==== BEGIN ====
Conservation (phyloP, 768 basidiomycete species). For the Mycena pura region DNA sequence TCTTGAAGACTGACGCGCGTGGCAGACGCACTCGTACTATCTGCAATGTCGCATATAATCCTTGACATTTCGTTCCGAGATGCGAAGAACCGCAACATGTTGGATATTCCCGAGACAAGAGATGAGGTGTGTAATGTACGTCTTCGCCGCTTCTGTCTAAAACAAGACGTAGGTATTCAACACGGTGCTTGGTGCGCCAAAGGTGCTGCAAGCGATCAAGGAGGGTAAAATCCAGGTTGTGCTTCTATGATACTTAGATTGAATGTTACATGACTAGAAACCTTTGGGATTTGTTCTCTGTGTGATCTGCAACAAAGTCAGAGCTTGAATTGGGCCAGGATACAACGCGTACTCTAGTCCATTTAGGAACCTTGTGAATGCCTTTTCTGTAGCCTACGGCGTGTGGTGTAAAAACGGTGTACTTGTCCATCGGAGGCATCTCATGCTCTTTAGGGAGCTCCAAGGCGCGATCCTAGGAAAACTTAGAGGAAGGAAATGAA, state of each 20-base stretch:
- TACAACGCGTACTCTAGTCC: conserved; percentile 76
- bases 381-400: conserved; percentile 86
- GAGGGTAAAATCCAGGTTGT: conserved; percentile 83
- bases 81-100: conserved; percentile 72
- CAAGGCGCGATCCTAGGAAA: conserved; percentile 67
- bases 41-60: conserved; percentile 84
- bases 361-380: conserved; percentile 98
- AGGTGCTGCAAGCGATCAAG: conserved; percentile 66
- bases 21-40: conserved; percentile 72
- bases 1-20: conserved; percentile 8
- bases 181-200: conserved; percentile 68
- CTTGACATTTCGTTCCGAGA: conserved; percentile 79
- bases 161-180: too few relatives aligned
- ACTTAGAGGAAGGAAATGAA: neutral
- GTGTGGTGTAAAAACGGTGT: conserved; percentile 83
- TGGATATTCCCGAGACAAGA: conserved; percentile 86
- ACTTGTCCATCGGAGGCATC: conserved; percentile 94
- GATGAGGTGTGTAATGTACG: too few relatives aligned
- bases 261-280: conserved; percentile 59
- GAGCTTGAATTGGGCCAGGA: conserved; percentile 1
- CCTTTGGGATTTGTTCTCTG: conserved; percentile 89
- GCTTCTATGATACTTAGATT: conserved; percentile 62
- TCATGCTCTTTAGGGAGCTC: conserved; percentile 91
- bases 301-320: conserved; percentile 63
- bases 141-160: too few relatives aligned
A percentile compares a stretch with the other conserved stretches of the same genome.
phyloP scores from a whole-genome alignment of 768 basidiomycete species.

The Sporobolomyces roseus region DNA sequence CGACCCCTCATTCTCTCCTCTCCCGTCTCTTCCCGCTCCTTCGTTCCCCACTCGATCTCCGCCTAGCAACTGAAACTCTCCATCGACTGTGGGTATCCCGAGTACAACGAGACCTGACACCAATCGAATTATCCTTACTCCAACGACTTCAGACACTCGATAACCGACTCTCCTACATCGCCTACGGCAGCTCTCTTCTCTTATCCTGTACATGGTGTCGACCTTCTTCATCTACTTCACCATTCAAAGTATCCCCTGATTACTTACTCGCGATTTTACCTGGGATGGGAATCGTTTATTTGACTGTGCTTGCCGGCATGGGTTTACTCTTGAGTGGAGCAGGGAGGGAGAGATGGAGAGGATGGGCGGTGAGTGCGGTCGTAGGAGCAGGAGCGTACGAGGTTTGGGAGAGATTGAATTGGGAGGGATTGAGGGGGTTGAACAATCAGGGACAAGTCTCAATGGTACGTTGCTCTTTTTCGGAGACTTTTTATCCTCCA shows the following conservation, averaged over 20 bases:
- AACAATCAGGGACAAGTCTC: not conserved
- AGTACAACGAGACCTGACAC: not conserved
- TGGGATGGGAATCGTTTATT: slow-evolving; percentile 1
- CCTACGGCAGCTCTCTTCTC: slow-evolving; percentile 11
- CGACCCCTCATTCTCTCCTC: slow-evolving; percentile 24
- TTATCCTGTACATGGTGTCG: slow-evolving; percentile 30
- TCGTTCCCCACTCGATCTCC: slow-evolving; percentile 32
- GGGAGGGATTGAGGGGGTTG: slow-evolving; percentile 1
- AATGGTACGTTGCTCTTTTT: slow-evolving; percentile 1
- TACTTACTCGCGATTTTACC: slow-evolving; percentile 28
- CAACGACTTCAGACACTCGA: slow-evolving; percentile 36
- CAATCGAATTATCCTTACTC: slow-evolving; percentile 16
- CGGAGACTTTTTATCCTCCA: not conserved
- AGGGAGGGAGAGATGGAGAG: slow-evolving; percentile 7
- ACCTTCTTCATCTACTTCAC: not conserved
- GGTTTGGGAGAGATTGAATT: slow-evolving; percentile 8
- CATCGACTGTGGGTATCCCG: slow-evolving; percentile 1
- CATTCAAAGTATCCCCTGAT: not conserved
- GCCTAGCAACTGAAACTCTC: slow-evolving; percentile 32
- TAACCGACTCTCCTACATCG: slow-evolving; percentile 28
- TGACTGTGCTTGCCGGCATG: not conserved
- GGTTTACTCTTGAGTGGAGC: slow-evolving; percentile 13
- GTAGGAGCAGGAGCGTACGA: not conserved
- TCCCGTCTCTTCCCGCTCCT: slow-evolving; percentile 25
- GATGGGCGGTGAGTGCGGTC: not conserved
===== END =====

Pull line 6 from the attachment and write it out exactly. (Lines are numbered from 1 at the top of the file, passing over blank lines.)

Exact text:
- CAAGGCGCGATCCTAGGAAA: conserved; percentile 67